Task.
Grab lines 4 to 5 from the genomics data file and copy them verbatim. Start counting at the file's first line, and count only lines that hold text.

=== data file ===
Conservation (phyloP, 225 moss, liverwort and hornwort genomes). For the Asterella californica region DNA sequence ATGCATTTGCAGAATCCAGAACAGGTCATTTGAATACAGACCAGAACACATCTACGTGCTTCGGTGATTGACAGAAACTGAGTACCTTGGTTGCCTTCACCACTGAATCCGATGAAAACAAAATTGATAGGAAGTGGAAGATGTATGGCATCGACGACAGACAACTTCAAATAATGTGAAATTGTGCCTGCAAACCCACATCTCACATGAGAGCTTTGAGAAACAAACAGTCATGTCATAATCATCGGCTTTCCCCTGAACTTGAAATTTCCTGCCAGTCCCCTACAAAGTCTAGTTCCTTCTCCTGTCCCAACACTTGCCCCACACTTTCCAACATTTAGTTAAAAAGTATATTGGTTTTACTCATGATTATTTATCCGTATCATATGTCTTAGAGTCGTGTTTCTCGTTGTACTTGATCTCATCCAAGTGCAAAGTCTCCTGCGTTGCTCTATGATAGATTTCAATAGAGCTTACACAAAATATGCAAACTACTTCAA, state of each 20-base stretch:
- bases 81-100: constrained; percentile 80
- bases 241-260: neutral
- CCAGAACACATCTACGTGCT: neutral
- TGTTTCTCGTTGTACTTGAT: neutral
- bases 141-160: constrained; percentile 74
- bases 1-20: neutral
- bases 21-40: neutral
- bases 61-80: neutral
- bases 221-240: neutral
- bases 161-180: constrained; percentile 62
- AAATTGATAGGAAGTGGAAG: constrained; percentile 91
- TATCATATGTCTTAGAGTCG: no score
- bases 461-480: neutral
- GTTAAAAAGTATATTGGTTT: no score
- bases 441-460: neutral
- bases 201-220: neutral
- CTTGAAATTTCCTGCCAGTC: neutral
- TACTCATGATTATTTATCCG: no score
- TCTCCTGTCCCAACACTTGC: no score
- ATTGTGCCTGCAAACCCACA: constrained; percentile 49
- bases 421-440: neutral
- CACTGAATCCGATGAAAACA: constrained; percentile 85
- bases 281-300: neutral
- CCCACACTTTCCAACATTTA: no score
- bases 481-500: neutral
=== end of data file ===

- CCAGAACACATCTACGTGCT: neutral
- TGTTTCTCGTTGTACTTGAT: neutral